If its easier we now support SAML integration to allow an easier onboarding process for On-Premise accounts
Using a shared workspace to collaborate live, whilst using video chat, can really help bring your session together as well as improve the quality of the end result.
Build a map and, if you need to, outline all the projects, cases, tasks and work within it. If you want to dig deeper into user story mapping while your team is distributed, check out our guide on how to get started.
If you are still uncertain and want a demo of FeatureMap.co, do reach out at email@example.com and we’ll be happy to schedule a live demo for a small team.
Distributed team culture
Building a culture, keeping the team connection healthy, and improving communication with remote teammates is crucial. For this, team chat and communication is important. Adding a space where people can chat, share their daily lives, or simply talk before work or a meeting fosters healthy growth, keeps people engaged, and helps your teammates learn about each other. You can even build on this by creating virtual lunches together, having healthy competition about the “best lunch”, and more.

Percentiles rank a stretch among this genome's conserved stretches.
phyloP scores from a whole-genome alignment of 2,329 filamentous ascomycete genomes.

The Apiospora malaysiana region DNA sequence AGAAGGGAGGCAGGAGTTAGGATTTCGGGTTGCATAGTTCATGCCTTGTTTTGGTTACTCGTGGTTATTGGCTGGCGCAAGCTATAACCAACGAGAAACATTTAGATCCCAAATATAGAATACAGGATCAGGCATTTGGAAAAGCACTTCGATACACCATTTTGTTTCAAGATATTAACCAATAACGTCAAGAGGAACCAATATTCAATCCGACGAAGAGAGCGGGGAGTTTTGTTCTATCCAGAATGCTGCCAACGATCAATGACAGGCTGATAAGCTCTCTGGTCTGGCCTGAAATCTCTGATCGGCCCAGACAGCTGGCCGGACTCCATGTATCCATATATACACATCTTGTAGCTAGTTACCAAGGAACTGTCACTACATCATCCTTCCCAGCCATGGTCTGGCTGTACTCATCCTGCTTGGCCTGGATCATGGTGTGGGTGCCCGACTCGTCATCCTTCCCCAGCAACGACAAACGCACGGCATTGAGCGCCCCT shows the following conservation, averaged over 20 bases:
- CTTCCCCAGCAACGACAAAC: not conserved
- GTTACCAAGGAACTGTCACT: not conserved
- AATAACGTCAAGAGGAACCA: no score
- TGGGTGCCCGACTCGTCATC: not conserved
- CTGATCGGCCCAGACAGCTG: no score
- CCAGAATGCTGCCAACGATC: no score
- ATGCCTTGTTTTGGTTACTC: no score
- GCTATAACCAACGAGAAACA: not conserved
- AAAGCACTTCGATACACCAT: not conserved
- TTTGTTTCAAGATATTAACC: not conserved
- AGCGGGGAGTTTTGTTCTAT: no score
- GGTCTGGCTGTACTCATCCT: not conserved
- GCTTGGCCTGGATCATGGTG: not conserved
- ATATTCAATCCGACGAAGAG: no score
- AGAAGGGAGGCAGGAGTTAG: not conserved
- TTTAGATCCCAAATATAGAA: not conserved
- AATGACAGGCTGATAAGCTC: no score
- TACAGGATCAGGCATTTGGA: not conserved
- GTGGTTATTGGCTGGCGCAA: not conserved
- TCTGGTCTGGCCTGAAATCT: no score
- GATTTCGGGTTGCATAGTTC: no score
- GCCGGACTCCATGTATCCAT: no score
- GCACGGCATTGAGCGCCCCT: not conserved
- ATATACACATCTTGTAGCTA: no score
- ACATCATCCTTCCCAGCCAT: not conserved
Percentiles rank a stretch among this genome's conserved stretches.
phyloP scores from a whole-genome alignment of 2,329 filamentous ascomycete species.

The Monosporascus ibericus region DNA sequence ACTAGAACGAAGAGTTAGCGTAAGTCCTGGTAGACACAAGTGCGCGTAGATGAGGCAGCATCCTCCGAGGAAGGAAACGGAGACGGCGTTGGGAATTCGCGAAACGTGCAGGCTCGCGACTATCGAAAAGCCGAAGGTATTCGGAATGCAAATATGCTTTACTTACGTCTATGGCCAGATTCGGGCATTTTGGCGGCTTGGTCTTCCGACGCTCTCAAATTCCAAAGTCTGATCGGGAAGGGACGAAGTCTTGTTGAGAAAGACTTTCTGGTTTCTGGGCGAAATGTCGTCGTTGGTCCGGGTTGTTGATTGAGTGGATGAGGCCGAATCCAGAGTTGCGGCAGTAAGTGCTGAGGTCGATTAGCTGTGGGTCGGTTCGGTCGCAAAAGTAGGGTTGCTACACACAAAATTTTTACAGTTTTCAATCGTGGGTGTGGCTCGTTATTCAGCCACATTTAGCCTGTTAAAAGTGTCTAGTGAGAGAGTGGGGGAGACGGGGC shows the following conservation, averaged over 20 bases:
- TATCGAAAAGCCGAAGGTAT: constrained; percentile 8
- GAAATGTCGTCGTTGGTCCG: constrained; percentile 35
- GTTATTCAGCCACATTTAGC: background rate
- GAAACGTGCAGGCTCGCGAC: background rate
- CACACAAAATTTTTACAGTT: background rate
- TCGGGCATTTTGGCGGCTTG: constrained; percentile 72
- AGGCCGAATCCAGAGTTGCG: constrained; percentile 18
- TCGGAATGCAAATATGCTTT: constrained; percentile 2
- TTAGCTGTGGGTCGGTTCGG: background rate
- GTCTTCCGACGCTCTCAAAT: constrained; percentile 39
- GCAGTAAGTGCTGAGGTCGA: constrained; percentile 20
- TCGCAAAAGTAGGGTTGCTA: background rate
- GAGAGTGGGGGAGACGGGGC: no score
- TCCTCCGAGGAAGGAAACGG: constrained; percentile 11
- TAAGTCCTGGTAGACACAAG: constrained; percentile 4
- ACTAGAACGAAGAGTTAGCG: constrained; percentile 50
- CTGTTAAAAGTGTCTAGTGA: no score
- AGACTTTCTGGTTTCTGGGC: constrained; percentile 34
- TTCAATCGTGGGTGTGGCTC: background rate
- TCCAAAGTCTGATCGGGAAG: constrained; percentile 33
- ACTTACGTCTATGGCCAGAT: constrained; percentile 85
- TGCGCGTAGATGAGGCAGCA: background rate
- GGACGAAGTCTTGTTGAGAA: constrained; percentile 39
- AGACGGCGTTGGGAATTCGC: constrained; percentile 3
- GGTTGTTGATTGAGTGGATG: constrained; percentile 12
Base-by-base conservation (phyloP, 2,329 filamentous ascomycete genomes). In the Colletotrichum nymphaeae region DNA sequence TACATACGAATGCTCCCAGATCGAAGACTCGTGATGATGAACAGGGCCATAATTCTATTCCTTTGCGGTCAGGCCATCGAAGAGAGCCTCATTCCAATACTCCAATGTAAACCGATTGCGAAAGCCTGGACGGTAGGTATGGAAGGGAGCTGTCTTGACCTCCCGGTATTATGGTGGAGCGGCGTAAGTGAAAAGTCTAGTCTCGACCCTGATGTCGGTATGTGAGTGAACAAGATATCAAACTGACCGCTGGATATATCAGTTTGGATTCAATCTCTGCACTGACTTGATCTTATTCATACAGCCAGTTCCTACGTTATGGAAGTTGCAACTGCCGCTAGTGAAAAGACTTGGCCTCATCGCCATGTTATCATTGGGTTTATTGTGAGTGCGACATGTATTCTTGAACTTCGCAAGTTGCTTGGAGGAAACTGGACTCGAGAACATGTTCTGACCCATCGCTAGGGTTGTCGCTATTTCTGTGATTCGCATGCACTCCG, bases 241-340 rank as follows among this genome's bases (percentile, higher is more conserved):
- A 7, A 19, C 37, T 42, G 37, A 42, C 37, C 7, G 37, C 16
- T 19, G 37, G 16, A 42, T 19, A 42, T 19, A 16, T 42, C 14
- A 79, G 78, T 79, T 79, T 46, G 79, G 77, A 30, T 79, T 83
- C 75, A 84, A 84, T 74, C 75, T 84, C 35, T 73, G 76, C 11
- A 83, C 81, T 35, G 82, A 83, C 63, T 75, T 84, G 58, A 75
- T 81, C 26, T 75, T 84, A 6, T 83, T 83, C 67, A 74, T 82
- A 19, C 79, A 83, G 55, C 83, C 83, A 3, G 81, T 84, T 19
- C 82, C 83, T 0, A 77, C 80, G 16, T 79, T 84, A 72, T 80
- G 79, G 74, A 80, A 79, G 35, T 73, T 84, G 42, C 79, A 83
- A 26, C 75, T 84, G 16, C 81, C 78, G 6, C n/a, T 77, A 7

Try FeatureMap Today, and if you need more users, have feedback or suggestions we have new solutions for 2021 to help get you onboarded.
Do reach out and we can find a solution to help cover you while Covid-19 impacts your business.